Surfing Sisters Ikit Agudo and Aping Agudo on female representation in a male-dominated surfing industry and empowering women through mentorship.
In 2022, Siargao-based artist Archie Geotina celebrated the power of women in his viral Pearls photo series. Filipina surfers rode the waves head-to-toe in Filipiniana dresses. Challenging colonial narratives of the Filipino identity while simultaneously depicting the strength of women, the photo series breaks the mold and subverts gender roles. The subjects within the series are none other than Ikit Agudo and Aping Agudo.
Siargao natives Jevy Mae F. Agudo (Ikit) and Jessah Agudo Bowling (Aping) are shedding light on female representation and diversity through longboarding. Impassioned activists and professional athletes, the Agudo sisters are redefining what it means to be women in the water.
Women making waves
Influenced by their brothers, the Agudo sisters took to the waves at fourteen years old and twenty years old respectively. The two sisters have grown into role models within the surf community–national longboarders that are changing the surfing game for women in the Philippines.
Ikit says, “I believe that it is crucial to raise awareness about female surfers’ accomplishments, to promote their representation in media, to support inclusive communities, to advocate for equal opportunities, to empower women through education and mentorship, and to foster collaboration and partnerships that promote inclusivity.”
In the hopes of creating a more balanced surfing culture, she advocates for women to be celebrated for their contributions and talents.
A surf instructor, Ikit shares the experience of surfing and “how life-changing [the] sport [can] be.”
She says, “What I love most about teaching is that the ocean is my office. I get paid doing what I love and what I’m most passionate about, I get to meet wonderful people from all over the world, and most importantly share the stoke.”
She elaborates, “I [get] the opportunity to inspire more kids, especially women to surf and be comfortable in their own skin.”
Beginning in 2019, the World Surf League has been awarding equal prize money for their male and female athletes. Facilitating more than 180 global events, the league became among the first internationally to offer equal pay regardless of gender.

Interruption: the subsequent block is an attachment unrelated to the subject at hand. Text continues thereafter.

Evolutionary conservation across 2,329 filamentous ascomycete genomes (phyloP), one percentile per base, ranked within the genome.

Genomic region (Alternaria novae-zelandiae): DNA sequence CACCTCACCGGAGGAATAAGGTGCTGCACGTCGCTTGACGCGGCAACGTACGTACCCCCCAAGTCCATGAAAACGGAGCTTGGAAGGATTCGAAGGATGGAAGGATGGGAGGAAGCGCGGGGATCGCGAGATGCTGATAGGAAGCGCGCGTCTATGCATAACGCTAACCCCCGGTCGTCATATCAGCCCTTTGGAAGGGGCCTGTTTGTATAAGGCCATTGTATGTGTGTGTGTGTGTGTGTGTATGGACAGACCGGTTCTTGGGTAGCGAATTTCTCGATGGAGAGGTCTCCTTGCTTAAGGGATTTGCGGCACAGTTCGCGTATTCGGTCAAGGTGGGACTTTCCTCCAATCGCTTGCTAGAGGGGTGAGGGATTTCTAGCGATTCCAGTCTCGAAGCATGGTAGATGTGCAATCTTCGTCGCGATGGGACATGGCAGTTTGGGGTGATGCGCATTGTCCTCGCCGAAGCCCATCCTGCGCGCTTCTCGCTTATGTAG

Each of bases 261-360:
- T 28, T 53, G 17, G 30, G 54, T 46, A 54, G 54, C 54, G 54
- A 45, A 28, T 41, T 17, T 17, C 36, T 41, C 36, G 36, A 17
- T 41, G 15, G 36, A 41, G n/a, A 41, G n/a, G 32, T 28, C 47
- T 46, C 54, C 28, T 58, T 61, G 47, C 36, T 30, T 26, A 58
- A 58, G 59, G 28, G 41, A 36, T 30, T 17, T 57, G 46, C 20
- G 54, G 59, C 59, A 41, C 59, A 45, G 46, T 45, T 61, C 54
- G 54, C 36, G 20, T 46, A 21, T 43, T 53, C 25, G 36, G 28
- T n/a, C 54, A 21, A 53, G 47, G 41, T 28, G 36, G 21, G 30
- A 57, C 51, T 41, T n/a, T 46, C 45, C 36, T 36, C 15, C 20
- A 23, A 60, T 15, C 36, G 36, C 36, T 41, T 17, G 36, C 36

Aping mentions, “I think female surfing, especially longboarding, is already getting the recognition now–the majority of the competitions have equal pay and we often have a similar number of competitors to the men.”
She adds, “It wasn’t like that when I started competing just seven years ago. The only thing I notice compared to other countries is that the Philippines lacks company sponsorship in women’s longboarding.” Both Ikit and Aping are self-funded or supported by the government.
Aping states, “It would be nice to see some of the bigger brands support some new generation female longboarders.”
Whether they’re cross-stepping or hanging ten, the Agudos continuously advocate for inclusivity within the water in the hopes that female longboarders will gain the support they deserve in the near future..
Surf craft and community
Championed by the two sisters, longboarding is known for its small purposeful movements. Likened to a hypnotic motion, the sport requires balance, agility, and high levels of skill.
At the pinnacle of the sport, the pair have won many prestigious surfing awards including the the 2018 REnextop Asian Surfing Tour (RAST) event in Bali, the 2019 World Surf League event in the United Kingdom, a handful of longboard events in the Philippines national league (earning them places in the Philippine National Longboard Team, a top 10 finish at the ISA Longboard Championships in El Salvador, a silver medal at La Union’s 2019 SEA Games and a top 3 finish at the 2023 Bali World Surf League event.
Ikit says, “[The competition that is] closest to my heart was when I bagged [the] silver medal during the 2019 SEA Games held at La Union. It was special because I got to represent our country and it was the biggest competition I’ve ever joined.”
Aping responds, “I was really proud of myself to finish [at the] top in the Philippines last year [especially because] it was my first competition after giving birth and it was hard to get back to my surfing level from before.”
She adds, “But I’m the most proud of the El Salvador event because I was the first Filipina to join the ISA event [with] a top 10 finish. The competition is [at] the highest level with the top 2 competitors from over 31 countries and we also placed in the medals for the team event.”
Known for Cloud Nine’s big barrels, Siargao’s magnetic surf scene is composed of clusters of outer reefs and inside reforms.
Growing up surrounded by a culturally rich and nurturing community has shaped the relaxed, refined longboarding styles of the Agudo sisters, as well as their values.